When cynicism works

WHEN CYNICISM WORKS…. I was watching a local public affairs show the other day when the host, a neutral reporter with no obvious ideological leanings, noted how upset many voters are that “Congress left town last week without extending unemployment benefits.” The other panelists on program nodded their heads. Not a word was spoken, however, about who, specifically, was responsible for the developments.

Kevin Drum noted a similar situation he saw over the weekend.

Last night we had some friends over for the 4th and I got to talking with one of them about politics. He’s a conservative-leaning guy, but he was pretty upset about the unemployment situation. “Congress just took off for the holidays leaving this mess behind,” he stewed. We went on to agree that everyone hates Congress. Its approval rating is somewhere between that of pedophile priests and Osama bin Laden.

But that’s as far as it went: Congress. Not Republicans. Just “Congress.” And that’s why obstructionism works so well for them. Partisans are partisans and are going to hate the other party no matter what. But then there’s the vast middle ground of people who lean one way or the other but don’t spend all day reading blogs or listening to talk radio. And as long as they view the problem as “Congress,” that’s bad news for whoever’s in charge at the moment.

Ben Nelson aside, there’s not much question which party is holding up unemployment benefits. You know it, I know it, reporters know it, and political junkies of all stripes know it. But lots of people don’t. They see a headline that says “Congress Adjourns Without Acting on Unemployment” and they don’t read much further. Every time that happens, it’s a big win for the GOP. And it happens a lot.

Greg Sargent writes about this dynamic fairly often, and it’s a persuasive, albeit frustrating, observation. Republicans deliberately create government dysfunction … which makes voters, who hate the dysfunction, angry … which leads them to vote for more Republicans since Democrats are the majority party and get blamed when the status quo breaks down.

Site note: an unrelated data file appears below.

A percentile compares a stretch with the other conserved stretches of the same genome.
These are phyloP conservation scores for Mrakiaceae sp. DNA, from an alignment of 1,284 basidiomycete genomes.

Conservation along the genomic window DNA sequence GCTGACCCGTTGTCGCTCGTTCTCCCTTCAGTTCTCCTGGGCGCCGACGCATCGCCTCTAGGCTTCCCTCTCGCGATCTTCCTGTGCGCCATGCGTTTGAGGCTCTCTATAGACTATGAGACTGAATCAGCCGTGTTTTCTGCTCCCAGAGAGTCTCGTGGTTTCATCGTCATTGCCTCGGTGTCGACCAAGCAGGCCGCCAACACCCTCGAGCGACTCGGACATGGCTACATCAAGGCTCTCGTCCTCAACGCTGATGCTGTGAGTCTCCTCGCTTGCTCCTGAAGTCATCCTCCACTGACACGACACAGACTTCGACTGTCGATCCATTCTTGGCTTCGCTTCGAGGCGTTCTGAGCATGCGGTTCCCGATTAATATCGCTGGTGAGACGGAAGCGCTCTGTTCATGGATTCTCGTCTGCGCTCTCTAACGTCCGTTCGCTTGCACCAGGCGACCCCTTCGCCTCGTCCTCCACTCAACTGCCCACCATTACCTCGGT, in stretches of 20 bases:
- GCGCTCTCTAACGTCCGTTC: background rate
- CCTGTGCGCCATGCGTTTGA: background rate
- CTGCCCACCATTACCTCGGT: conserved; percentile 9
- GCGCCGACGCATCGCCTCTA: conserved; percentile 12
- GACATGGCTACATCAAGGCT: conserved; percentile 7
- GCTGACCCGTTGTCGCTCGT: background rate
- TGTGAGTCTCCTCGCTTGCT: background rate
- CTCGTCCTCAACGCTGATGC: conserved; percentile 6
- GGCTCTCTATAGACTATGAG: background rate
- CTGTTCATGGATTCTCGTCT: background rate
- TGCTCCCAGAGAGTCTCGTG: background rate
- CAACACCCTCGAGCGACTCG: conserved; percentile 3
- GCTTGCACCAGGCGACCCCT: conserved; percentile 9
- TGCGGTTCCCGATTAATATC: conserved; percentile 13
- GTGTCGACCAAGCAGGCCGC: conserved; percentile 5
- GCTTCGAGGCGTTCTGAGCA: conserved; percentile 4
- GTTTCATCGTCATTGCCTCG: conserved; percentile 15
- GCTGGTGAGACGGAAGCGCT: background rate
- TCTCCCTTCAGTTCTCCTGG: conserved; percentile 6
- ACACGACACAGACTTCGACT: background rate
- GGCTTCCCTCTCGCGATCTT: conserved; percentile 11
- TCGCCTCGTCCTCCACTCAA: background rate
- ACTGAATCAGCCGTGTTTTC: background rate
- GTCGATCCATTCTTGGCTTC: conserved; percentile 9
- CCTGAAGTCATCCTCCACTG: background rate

Indeed, this goes further than just public perceptions about gridlock — the consequences fuel more public outrage. As Josh Marshall noted yesterday, “Republicans block any measures to buoy or resuscitate economy, call sputtering economy evidence of superiority of Republican policies, reap political benefit. Rinse. Restart.”

When it comes to exploiting public anxieties and frustrations, it’s about the most cynical scam imaginable, isn’t it? The goal is to get the public to throw up its arms in disgust and think, “To hell with the whole bunch.” Once that happens, Republicans are thrilled, creating an incentive for the GOP to do whatever it takes to make Washington even worse.

Best of all, there’s not a whole lot to be done since, institutionally, we have a system that gives the majority power and gives the minority the ability to stop the majority from exercising that power. Bringing majority-rule back to the Senate would no doubt help, but that’s not even on the table. An engaged, informed electorate, coupled with better political reporting from major media outlets, would make a huge difference, but that’s nowhere in sight, either. A more moderate, pragmatic Republican Party would transform Washington, but so long as the GOP is rewarded for its extremism, that’s a fanciful dream.

We’re left with a political landscape in which voters punish Democrats for Republicans’ actions.